No direct link between the COVID vaccine and a recent string of deaths in the elderly, Norway finds
Health authorities in Norway say there’s no evidence of a direct link between the recent string of deaths among elderly people inoculated against COVID-19, and the vaccine they received.
The Norwegian Medicines Agency is seeking to address fears that taking the vaccine might be too risky, after 33 people in the country aged 75 and over died following immunization, according to the agency’s latest figures. All were already seriously ill, it said.
“Clearly, Covid-19 is far more dangerous to most patients than vaccination,” Steinar Madsen, medical director at the Norwegian Medicines Agency, said by phone on Monday. “We are not alarmed.”
The initial reports from Norway made international headlines as the world looks for early signs of potential side effects from the vaccines. Until Friday, Norway had only used the vaccine provided by Pfizer Inc. and BioNTech SE, and the companies are now working with the Nordic country to look into the deaths. The first Europe-wide safety report on the Pfizer-BioNTech vaccine is due to be published at the end of January.
“All of these patients have had serious underlying illnesses,” Madsen said. “We can’t say that people die from the vaccine. We can say that it may be coincidental. It is difficult to prove that it’s the vaccine which is the direct cause.”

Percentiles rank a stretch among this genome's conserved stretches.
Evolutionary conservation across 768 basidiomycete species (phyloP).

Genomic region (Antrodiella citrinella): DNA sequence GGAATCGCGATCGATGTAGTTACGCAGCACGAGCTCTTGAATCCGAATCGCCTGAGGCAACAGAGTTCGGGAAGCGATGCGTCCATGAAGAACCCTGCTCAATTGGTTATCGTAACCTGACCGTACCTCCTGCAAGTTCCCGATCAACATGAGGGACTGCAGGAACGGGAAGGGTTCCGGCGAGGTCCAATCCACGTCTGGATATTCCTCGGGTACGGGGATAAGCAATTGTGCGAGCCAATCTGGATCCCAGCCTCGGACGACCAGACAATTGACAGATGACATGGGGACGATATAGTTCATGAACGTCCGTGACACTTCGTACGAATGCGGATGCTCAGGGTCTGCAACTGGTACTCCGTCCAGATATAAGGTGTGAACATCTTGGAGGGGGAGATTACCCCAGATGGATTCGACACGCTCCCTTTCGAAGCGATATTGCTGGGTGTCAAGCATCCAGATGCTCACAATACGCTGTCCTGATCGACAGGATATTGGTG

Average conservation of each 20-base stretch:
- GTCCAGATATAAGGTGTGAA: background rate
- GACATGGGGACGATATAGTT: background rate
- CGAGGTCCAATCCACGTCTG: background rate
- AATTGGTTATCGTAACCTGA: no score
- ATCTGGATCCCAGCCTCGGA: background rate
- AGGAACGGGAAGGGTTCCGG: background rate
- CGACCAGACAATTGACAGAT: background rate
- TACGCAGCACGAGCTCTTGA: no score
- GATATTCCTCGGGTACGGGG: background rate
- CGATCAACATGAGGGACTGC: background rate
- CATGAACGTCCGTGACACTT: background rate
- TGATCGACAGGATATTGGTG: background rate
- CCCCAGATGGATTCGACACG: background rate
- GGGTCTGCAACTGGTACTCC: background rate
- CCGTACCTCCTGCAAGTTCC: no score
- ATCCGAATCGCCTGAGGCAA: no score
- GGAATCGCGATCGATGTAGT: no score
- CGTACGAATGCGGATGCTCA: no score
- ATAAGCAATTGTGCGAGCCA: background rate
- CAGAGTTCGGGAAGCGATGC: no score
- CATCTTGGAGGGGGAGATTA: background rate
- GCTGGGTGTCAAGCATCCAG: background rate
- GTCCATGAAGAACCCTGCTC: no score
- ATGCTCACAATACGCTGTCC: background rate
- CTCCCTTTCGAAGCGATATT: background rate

Sam Fazeli, Bloomberg Intelligence Senior Industry Analyst says: “The concept of limiting Covid-19 vaccinations to those below 75 years of age isn’t supported by the U.S. data covering over 14 million people inoculated, our analysis shows, despite Norway reporting a much higher death rate after using the Pfizer-BioNTech vaccine. Norway’s excessive deaths suggest they are in subjects with serious, uncontrolled illnesses.”
Norway has given at least one dose to about 42,000 people, focusing on those considered to be most at risk if they contract the virus, including the elderly. Madsen says it’s possible that the side effects of immunization can, in some cases, “tip the patients into a more serious course of the underlying disease. We can’t rule that out.” He says Norway has already vaccinated all nursing home patients, “more or less,” and the reported fatalities make up “well under 1 out of 1,000.”
Madsen said he isn’t expecting a different outcome with another vaccine, from Moderna Inc., which was introduced in Norway on Friday. Like the Pfizer-BioNTech shot, it uses messenger RNA technology that teaches the body’s cells to fight off infection.
The Norwegian Medicines Agency says it made clear before the vaccination program started that “it is expected that deaths will occur in a time-related context with vaccination” for the “oldest and sickest” people receiving inoculation.
—With assistance from Stephen Treloar and Naomi Kresge.